In 1953, American writer Ray Bradbury published a novel titled “Fahrenheit 451,” which is the temperature at which paper “catches fire and burns.”
Fittingly, the novel sounds the alarm about a possible future in the United States where books and other documents deemed “dangerous” to society are unearthed, confiscated, and then publicly burned. The lead character is a “fireman” who becomes disillusioned with his mission and seeks out ways to preserve the very books and documents he had set out to destroy.
The political environment in which Bradbury wrote “Fahrenheit 451” is obvious: It was the early 1950s and US Sen. Joseph McCarthy had launched an inquiry into “un-American” activities not just in government agencies and the military but also in academic institutions and even Hollywood. His novel, Bradbury told an interviewer, was a reaction to fears that the anti-communist hysteria and the methods used by McCarthy to intimidate witnesses and ferret out possible suspects would lead to book-burning in America.
Bradbury was using not just his imagination in creating such a scenario. It had a solid precedent in history—the rise of the Nazi party in Germany when, as a report in this paper recalls, party officials led by propagandist Joseph Goebbels began a purge of “un-German” ideas among the public, beginning with the public burning of books that contained material deemed undesirable by the Nazis. German poet Heinrich Heine had a grim foreboding: “This was a prelude only. Wherever they burn books, they will also, in the end, burn human beings.”
Heine’s words proved prophetic. At the end of World War II, it was revealed that at least six million Jews (as well as gay people, Gypsies, and other dissenters) in Germany and in other areas overtaken by the Nazis had been incarcerated in concentration camps where they were conscripted into forced labor, starved, and ultimately killed, either by mass shootings or burned in huge ovens.
In the Philippines today, such a horrific eventuality seems distant and unimaginable. But, troublingly, ongoing is a campaign targeting young people that bears echoes of Bradbury’s nightmare scenario and even the Nazi book-burning campaign.
Last September, three state educational institutions—Kalinga State University (KSU), Isabela State University (ISU), and Aklan State University (ASU)—were reported to have purged from their libraries “books and other reading materials about peace negotiations between the government and the National Democratic Front of the Philippines (NDFP) and other topics deemed anti-government by the military.”
Justifying the ISU’s action, university president Ricmar Aquino said the move was in support of President Duterte’s “whole of nation approach” on the insurgency, and for the protection of the youth.
An appalled Elvira Lapuz, librarian of the University of the Philippines Diliman, warned that the campaign against “undesirable” reading materials “shows how little faith we have in our youth. It clearly says that we do not trust them at all to be conscious, aware and critical of the materials they have or have been given access to.”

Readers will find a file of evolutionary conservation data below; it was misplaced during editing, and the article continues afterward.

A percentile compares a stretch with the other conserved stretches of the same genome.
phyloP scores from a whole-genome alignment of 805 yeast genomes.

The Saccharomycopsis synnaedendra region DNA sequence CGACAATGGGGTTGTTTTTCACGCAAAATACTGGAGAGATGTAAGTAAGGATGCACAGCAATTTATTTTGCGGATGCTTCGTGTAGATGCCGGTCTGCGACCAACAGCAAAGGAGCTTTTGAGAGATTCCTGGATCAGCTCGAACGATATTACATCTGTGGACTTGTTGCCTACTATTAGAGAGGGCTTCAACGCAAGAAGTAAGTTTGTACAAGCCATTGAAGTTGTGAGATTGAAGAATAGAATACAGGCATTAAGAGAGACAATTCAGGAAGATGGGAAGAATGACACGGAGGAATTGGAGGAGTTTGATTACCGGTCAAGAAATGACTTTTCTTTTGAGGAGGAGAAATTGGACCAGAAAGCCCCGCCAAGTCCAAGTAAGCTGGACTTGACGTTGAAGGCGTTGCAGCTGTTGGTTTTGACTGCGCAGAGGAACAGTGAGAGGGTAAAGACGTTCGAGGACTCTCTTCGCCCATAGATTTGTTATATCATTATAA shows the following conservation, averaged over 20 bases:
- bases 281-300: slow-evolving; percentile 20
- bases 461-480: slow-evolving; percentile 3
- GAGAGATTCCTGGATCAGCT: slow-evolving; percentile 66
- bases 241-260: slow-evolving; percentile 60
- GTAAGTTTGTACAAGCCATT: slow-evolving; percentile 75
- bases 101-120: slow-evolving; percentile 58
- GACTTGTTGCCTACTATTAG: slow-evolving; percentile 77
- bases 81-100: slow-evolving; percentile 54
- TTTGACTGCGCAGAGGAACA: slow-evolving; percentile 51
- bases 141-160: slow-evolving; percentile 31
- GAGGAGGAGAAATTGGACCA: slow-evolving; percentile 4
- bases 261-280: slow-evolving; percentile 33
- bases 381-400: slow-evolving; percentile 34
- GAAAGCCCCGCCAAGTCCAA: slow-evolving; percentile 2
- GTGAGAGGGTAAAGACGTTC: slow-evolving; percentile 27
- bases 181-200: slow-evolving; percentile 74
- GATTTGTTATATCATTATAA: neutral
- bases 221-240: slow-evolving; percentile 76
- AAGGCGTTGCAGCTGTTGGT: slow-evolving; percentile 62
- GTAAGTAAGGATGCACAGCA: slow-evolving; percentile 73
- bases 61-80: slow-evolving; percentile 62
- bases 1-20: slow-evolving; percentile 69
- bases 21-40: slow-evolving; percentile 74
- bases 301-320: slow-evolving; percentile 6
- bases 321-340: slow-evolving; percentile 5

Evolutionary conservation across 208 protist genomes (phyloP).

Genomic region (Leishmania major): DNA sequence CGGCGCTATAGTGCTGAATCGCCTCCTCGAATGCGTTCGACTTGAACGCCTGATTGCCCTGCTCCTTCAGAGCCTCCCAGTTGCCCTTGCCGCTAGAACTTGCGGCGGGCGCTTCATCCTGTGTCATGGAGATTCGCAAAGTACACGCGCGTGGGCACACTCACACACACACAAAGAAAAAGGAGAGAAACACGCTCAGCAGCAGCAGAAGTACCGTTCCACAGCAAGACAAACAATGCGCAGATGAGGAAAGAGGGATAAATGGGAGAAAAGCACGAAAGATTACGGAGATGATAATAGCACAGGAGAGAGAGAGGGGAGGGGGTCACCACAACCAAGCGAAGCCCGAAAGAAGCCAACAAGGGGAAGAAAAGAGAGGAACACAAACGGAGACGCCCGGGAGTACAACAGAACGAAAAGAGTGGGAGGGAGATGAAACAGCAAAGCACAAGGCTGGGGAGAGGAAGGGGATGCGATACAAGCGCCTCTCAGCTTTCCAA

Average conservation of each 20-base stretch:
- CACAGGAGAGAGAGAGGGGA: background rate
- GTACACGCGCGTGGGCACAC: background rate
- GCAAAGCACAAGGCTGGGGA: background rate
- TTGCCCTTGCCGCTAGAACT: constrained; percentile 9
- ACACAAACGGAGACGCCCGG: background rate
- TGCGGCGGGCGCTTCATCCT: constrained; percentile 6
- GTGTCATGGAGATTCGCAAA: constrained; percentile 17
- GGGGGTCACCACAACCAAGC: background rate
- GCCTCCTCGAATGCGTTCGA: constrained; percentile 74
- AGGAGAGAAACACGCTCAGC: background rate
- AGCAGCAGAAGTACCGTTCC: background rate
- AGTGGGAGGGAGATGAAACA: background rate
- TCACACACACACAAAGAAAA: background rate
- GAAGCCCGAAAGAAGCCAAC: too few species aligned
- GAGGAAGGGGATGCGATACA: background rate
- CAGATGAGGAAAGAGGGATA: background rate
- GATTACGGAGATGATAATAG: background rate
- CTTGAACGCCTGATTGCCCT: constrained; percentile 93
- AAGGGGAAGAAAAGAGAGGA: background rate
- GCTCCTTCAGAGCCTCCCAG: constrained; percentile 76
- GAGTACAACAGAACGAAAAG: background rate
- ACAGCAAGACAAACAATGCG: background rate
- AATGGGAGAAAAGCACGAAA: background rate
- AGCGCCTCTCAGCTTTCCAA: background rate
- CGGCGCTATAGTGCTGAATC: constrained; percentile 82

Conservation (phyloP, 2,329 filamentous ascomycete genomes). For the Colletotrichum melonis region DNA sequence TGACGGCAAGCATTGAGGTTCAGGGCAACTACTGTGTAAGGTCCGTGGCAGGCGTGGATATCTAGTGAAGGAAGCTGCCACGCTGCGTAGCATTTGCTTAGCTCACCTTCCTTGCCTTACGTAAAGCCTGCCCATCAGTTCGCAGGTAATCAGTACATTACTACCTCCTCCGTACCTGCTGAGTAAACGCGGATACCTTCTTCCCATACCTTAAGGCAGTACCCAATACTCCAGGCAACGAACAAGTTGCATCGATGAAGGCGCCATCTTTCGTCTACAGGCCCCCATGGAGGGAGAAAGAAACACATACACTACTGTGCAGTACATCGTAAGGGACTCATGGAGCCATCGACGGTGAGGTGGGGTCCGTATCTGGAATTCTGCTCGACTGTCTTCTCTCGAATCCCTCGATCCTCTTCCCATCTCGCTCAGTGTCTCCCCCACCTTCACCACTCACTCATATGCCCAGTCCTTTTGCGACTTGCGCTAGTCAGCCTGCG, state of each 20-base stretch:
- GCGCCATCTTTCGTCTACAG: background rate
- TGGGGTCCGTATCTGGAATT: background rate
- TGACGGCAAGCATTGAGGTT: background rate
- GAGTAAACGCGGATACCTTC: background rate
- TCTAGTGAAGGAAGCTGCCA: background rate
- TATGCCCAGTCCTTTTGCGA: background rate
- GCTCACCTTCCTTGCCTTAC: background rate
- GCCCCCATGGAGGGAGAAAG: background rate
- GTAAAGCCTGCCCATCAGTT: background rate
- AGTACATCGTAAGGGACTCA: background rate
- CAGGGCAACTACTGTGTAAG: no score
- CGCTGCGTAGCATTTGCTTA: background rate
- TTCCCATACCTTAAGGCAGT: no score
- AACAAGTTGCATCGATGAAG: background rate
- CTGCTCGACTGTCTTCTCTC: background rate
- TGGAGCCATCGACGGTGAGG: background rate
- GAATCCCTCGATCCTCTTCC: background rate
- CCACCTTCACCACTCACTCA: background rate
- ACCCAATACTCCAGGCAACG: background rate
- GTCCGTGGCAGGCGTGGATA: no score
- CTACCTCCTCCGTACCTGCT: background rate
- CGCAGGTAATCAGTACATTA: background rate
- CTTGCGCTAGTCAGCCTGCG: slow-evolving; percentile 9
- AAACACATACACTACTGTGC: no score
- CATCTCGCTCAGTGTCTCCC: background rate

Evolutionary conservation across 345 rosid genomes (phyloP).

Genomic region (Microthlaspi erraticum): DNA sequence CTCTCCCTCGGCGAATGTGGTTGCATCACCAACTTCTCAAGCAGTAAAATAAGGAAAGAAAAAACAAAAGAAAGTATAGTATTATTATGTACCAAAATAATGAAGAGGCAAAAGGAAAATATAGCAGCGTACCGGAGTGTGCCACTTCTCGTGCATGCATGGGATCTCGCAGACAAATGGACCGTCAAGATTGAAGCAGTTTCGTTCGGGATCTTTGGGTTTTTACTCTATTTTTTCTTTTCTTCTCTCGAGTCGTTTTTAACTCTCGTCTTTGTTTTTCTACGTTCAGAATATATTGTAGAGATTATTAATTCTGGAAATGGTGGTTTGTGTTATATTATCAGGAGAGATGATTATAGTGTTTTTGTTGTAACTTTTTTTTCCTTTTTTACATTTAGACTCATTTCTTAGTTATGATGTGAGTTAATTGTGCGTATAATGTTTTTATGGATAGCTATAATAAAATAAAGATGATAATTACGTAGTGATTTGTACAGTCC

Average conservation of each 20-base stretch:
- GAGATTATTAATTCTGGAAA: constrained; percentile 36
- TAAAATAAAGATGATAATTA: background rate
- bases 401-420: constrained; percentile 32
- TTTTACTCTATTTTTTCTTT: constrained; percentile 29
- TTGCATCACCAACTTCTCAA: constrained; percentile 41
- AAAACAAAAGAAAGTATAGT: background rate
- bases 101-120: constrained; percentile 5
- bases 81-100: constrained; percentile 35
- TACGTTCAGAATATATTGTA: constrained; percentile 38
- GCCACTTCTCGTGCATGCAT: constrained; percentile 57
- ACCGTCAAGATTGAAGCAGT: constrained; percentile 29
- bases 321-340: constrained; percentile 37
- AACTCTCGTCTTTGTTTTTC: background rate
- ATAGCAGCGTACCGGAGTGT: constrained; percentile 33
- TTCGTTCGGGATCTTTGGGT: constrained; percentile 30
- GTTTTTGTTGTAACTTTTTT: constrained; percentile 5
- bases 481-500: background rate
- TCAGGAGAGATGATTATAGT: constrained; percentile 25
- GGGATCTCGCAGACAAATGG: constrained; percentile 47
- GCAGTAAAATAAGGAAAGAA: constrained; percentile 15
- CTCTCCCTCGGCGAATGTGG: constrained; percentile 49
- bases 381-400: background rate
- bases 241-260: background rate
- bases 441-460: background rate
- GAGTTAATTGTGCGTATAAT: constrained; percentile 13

Pushback has also come from officials of the UP Visayas, based in Iloilo. “Sorry, not a single Marxist book, or any similar so-called ‘subversive’ material, will be removed from UPV’s library collection. Baka dagdagan ko pa ’yan eh (We might even add more),” UPV Chancellor Clement Camposano said in a Facebook post.
A university, he said, is or should be a “free marketplace of ideas” and that the mission of an educational institution is “to train and sharpen the minds of our students by challenging and exposing them to the widest latitude of ideas to produce intellectuals and reformers… When we are afraid of books, then we have a problem.”
Among the publications removed by the ISU was the Comprehensive Agreement on Respect for Human Rights and International Humanitarian Law, a document agreed upon by the Philippine government itself and the local rebel movement as a starting ground for peace talks. This and other confiscated books were turned over to the regional offices of the Regional Task Force to End Local Communist Armed Conflict (RTF-Elcac), which has become controversial not just for its witch-hunting of alleged communist presence in schools and government offices but also for its humongous funding.
Remarkable is how an organization supposedly devoted to defending the democratic state against the communist ideology should think it should start by cramping the minds, intellectual ability, and curiosity of young people. Young people who are precisely in university to broaden their horizons and gain access to a universe of knowledge and opinion critical to their growth as discerning, engaged citizens.
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